Last week, I had the absolute pleasure of being able to cover the Barefeet Festival. I didn't really know a lot about the organisation or the festival. If I’m honest I was just excited about the chance to get plenty of material for the blog, maybe do a bit of networking and have some fun during the week.
You see, I’ve been having a pretty rough month. Has me singing Ronan Keating’s, ‘Life is a Rollercoaster’, and not in a cheerful manner. You know, the kind of month when you do the bare minimum because you just don’t have the inclination, motivation, energy or creativity to do much more.
This festival was a chance to get out of that rut. If nothing else it would keep me busy, just what I needed to get my mind off things.
Let’s just say I got a lot more than I bargained for. This is going to sound a little clichéd, but the Barefeet Festival was a truly cathartic experience for me.
One of the things you realise when you return ‘home’ is that your friends have moved on and you need to make new ones.
I got to the launch alone and didn't really know what to expect. I needn't have worried. You know all that talk of the internet and social media destroying ‘proper’ human interaction; absolute poppycock. The only people I knew at that launch turned out to be individuals I’d met through Twitter, but it didn't stop us having a good time.
It was an interesting evening with some exciting tidbits of things to come. I wasn't, however, too keen on the hosts insistence that we ROAR at every possible opportunity.
|One of the acrobats at the launch|
|A funeral for mediocrity|
|This little boy had us holding our breaths he was tossed about every which way|
|Randy McLaren a spoken word artist from Jamaica|
|My friends and I being Pompi groupies|
I kept an open mind and attended an acrobatic workshop at the Lusaka Arts Theater. The plan was to go there, take a look at what was happening and maybe take some notes. It was my first time at the theater in many years. Everyone told me that it was now nothing more than a drinking place. The TV at the bar was showing those ever dramatic Hispanic soaps, hardly the first thing that comes to mind when you think of, ‘the Arts’.
I started to recognise faces, and hair, lots of dread-locked hair. I thought to myself, ‘I hope this is not a festival for us by us’. Can you tell I was a little apprehensive?
Well, true to form I got roped in. Who cares that I wasn't dressed for jumping up and down, sprawling across the, very dusty, hardwood floor. Don’t wear white jeans to an acrobatic workshop!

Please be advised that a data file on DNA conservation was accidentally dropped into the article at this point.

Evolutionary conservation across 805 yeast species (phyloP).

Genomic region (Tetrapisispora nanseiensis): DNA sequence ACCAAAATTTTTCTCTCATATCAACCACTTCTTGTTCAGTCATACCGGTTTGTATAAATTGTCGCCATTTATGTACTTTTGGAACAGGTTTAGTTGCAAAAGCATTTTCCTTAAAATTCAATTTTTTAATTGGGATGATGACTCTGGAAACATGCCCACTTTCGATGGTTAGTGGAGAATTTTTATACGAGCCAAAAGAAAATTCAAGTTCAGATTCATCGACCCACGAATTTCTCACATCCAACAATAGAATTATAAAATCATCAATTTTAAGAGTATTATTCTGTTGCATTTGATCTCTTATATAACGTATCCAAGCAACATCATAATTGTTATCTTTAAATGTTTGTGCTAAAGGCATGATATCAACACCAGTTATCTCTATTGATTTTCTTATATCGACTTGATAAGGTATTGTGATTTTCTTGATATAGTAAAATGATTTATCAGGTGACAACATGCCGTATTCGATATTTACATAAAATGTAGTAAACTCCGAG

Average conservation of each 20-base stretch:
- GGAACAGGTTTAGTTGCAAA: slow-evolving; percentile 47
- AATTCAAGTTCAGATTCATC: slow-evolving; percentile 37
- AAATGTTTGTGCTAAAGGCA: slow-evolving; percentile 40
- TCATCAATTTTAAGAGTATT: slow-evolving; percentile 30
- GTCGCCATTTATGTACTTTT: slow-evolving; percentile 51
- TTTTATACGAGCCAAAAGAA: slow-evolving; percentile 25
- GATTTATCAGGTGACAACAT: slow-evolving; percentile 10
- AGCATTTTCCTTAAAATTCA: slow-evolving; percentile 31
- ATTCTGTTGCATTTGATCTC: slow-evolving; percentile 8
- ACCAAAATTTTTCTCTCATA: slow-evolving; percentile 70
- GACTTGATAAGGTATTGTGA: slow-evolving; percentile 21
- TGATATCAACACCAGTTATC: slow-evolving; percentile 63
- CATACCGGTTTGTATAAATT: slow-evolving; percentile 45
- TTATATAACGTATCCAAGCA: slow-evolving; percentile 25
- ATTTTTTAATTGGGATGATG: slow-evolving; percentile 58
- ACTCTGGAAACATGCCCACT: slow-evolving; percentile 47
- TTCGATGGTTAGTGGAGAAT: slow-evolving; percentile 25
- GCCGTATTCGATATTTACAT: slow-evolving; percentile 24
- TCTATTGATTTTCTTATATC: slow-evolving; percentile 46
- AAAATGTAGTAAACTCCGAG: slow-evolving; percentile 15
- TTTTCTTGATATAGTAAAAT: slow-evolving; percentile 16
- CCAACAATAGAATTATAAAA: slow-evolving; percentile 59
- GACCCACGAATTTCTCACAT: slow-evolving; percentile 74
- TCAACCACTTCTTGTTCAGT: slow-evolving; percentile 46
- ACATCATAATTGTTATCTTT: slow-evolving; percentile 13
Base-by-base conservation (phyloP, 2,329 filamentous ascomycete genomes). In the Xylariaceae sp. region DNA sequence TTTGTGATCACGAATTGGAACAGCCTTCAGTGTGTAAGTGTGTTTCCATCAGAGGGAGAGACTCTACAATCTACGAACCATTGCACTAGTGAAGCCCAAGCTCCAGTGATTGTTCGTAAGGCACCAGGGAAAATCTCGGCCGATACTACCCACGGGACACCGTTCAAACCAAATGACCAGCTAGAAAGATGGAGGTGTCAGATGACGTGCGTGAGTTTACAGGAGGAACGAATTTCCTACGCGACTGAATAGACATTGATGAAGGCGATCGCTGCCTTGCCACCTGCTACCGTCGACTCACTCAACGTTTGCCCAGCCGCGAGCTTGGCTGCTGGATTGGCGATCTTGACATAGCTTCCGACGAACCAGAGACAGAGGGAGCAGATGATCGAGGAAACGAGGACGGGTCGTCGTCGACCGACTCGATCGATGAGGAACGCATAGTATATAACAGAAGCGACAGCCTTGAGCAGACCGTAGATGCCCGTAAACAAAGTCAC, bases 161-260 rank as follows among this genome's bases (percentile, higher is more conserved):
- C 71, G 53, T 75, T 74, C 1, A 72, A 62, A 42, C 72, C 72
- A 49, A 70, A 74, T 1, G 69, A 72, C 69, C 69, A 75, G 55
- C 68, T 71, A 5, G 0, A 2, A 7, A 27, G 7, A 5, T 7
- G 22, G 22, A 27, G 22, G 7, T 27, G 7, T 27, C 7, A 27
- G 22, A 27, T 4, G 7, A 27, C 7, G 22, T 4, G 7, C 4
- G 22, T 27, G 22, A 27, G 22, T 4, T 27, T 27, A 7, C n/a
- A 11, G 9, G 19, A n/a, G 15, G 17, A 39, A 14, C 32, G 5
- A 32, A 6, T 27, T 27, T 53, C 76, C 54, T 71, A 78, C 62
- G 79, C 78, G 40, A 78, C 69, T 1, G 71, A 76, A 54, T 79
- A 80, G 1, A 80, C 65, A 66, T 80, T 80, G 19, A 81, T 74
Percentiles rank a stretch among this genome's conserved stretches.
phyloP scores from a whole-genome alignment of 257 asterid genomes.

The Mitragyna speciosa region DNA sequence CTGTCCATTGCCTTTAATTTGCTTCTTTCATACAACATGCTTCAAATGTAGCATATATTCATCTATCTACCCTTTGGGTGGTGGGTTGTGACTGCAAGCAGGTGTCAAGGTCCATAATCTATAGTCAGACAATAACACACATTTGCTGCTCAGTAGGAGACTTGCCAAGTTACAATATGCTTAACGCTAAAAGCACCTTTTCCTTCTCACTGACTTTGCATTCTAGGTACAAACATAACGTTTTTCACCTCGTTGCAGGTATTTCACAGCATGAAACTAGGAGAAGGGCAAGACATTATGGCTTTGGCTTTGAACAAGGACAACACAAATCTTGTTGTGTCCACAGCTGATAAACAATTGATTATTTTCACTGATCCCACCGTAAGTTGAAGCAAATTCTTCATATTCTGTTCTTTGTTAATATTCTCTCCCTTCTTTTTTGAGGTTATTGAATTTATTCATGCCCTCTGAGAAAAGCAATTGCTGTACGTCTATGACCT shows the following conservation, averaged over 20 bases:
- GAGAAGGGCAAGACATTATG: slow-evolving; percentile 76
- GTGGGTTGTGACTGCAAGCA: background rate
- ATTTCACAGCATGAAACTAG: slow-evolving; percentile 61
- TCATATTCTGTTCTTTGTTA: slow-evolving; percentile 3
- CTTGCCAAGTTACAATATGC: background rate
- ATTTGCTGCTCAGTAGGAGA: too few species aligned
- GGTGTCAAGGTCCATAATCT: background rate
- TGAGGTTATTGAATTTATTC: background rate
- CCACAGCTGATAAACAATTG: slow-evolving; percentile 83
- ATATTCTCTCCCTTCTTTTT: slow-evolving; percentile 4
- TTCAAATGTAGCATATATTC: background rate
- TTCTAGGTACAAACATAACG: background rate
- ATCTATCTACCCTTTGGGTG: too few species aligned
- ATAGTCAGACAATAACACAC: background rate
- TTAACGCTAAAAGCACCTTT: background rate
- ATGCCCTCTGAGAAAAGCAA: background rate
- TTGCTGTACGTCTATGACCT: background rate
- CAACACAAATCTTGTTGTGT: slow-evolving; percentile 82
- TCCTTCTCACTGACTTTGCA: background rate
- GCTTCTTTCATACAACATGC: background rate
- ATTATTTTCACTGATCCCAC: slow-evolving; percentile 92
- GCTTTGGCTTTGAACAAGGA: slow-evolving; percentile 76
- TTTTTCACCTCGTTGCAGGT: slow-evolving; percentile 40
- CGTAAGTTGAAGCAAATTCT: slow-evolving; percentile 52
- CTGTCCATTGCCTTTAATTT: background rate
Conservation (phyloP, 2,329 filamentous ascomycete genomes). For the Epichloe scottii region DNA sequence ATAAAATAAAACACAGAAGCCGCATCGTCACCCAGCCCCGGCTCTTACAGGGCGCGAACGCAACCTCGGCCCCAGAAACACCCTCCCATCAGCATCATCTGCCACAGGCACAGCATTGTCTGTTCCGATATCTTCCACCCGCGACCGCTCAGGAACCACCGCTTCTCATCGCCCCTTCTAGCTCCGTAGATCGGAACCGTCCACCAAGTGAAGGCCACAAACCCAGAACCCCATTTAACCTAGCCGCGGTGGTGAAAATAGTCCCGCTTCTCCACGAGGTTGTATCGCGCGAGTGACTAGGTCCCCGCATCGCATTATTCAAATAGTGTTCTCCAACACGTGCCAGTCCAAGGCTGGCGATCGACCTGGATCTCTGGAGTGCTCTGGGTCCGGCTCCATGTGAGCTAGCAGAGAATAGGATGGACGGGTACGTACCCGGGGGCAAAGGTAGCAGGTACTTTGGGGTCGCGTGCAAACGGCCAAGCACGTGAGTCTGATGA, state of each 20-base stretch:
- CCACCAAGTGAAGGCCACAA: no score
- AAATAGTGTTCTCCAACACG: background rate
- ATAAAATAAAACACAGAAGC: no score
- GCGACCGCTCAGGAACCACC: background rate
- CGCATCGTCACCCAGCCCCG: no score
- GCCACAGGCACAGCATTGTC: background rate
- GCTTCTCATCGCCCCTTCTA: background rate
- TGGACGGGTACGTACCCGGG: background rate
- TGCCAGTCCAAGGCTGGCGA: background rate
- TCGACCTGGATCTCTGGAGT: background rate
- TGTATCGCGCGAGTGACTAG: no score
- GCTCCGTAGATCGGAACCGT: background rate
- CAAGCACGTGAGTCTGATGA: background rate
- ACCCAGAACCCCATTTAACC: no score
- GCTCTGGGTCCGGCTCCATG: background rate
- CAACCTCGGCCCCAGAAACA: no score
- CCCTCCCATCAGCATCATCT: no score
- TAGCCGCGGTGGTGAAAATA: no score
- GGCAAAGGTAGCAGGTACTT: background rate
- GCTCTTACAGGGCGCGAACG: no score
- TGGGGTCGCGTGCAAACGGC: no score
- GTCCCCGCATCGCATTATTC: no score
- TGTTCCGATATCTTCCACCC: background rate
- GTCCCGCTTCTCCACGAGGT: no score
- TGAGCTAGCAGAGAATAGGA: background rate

It was nice to interact with people from across the world, of varying ages and quite questionable acrobatic experience.
The enthusiasm was infectious, it crept up on me. I resolved to attend more events and volunteered to take part in a debate about the state of Art in
The debate took place last Thursday and I’d say the events of that day marked a turning point in my appreciation of the Festival.
I arrived at the NASDEC sports complex and it was an absolute hive of activity. Incidentally its self evident that the government is far more interested in sports than the arts. There were what must have been hundreds of young people milling around, chalk all over their bodies and clothes made of sacks trailing behind them. OK a bit of an exaggeration, but you get the picture. It was absolutely buzzing; drumming and singing could be heard around the venue but true to form my experience of the day was a more sedate, cerebral affair.
I witnessed and took part in discussions about innovation, creativity, democracy, even gender inequality. It was a positively, stimulating day. Just to be in the company of so many within the creative industry who are passionate, not just about their work but about their role in the development of our country, really inspired me.
The final day marked my ‘Road to
Damascus’ moment. Yes, I really did just use
that analogy. You might say I’m being a little dramatic; it was after all just
a musical concert. Let me explain myself. It was a Saturday night; yet again I
walked in alone, apprehensive but didn't spend the evening that way. Instead I
spent it singing and dancing along to the various acts on stage in the company of
people I’d like to think of as my friends.
|More talk of lions|
As the acts came on, I started to notice a theme. The Mwale Sisters invited a group of young girls on to the stage to dance and when they inevitably wiggled their way through the music told them that life was not all about winding your waist. Maybe they should have a word with Miley. Mutinta invited us to sing along to Nibani, a song that condemns the tendency of other people to magnify our limitations. Randy McClaren saluted all hardworking Zambians.
One thing resonated with me, as act after act performed, whether through their lyrics or like Hope Masike by their stage presence. It was about empowerment.
|This is one talented lady, Hope Masike|
|One of the Mwale Sister. I'm not ashamed to say one of the highlights of the evening was a surprise appearance by Anna Mwale.|
|Pompi and Hope Masike|
|The lovely Mutinta|
I finally got it. Art and creativity lead to innovation and empowerment. I didn't just get it, I felt it. I have been energised by attending this festival and witnessing so many young people, fearlessly pursuing their dreams.
And all that talk of lions and silly roaring? It’s about agitation as opposed to complacency; making an impact in the best, most creative way that you can. So, I’m ROARING through this year, looking forward to what next years Barefeet Festival has in store for us.